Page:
This has been a crisis and it’s not a nice environment to operate in, but there have been opportunities. It has proven what we say about investments. For us, it’s been positive in terms of the discussion and the seat at the table. We were flagging in trying to develop and get focus, but that very much has led us to that’s a priority for the organisation. We are getting to hear about things. There is an IT element to everything. Everybody is having to go digital. People who were delivering training are now saying can we do this online. It showcased our department. Positives have come from it. That is not to say we don’t struggle for resources. The people are the limiting factor. We are going after the money and securing funding. We are finding resources within our team are hitting capacity.
It’s best to have somebody within who gives you an insight into the culture and hit the ground running. Showcasing talent. Giving people the ability to walk around proud. There’s a link between strategy and activities on the ground.
One of the big questions is the constant pressure of digital transformation. You’re delivering automation of systems continually. This crisis has proven that on the journey, we had already implemented a lot of the steps. The processes and technologies were there. There were gaps, but that wasn’t a choice. Business leadership and the world as a whole – where is that going to lead us to? Where is the transformation component now that we are all in that space? It is no longer a concept, it is real. Are we doing enough? Do we stop here? Is there a permutation we should seek to aim for?
The new normal is one where if you’re just surviving, you’re going backwards. If that’s your instinct, you’re dead already. Digital means what? As many answers as people you ask. Make the journey less siloed. How do you make those interactions as seamless as possible?
What is the strategy to be?
What do we want to be when we grow up? Priorities are changing. If IT is required to support everything in escalation mode, effectively nothing is in escalation mode. We have to pick what’s beneficial. We can coalesce around that. This has proper board membership and sponsorship. The wheels of the conversation are greased.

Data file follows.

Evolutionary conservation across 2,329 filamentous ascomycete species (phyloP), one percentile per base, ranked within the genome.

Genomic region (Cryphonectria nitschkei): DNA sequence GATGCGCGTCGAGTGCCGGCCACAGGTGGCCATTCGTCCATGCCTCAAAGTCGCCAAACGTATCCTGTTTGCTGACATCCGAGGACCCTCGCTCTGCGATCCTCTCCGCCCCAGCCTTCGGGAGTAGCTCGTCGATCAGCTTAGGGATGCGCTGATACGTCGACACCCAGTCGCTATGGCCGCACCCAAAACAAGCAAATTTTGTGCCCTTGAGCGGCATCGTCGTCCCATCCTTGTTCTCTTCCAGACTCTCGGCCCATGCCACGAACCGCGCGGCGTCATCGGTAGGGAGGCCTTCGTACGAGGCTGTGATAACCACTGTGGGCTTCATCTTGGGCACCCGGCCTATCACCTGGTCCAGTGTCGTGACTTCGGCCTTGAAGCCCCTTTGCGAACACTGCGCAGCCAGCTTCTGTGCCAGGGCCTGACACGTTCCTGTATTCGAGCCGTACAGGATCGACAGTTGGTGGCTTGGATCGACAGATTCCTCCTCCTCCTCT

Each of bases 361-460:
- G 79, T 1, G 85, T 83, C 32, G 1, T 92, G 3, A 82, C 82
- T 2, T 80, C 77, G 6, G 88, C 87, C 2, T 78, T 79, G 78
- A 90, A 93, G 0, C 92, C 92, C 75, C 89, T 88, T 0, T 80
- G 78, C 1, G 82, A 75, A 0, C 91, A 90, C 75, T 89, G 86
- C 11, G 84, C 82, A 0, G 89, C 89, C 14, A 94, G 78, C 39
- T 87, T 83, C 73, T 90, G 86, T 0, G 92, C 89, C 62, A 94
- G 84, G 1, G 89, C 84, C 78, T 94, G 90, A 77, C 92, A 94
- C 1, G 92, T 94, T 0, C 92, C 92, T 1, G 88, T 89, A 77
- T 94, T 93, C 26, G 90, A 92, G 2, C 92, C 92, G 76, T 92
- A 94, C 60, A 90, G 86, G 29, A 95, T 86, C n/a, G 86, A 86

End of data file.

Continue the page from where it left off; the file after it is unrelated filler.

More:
The whole point of this is, the lead has been given to us, but the race isn’t finished. Is it a marathon? It’s a set of sprints. We need to understand the next thing to give a business advantage.
We need to understand what the next thing is we need to give a business advantage – whoever would think education would be a competitive world? The question is holding leadership to account, and what is the new normal for them. We have to be at the table with leadership. Have people focused on the right things at the right time?
A lot of this is about educating leadership. The current crisis had put IDTR into the ExCo area where it didn’t sit previously and hasn’t for a long time. Now the leaders understand the importance. If you try to cover all options, you’re not going to do justice. The strategy needs to be aligned. Now that technology has a voice at the table, make use of it to educate the other decision-makers around it.
There are more challenges because people are working from home. The challenges are if compromises happen that damage workplace networks. It is a serious issue. IT used to be a cost centre.
IT Disaster Recovery
One thing we have noticed about the pandemic experience is that everything has worked.
We do; however, all have a dependency on our ISPs. Multiple ISPs have been useful to give business further resilience. Network outages can impact services in rural areas. Data connectivity is critical. The investments have paid off.
Before Covid, back-up suppliers designed our plans, and for the tests, we were trying to be clever and resilient. Even when you are careful, the staff being lost can be tricky. In general, there has been a realisation of the importance of IT. There is also impatience when something goes wrong. We had a system where SMS messages were sent and not received. We don’t know whether this was to do with the software of phone providers. Things have changed, and yet they remain the same.
Agile infrastructure is great. Managing it is something else.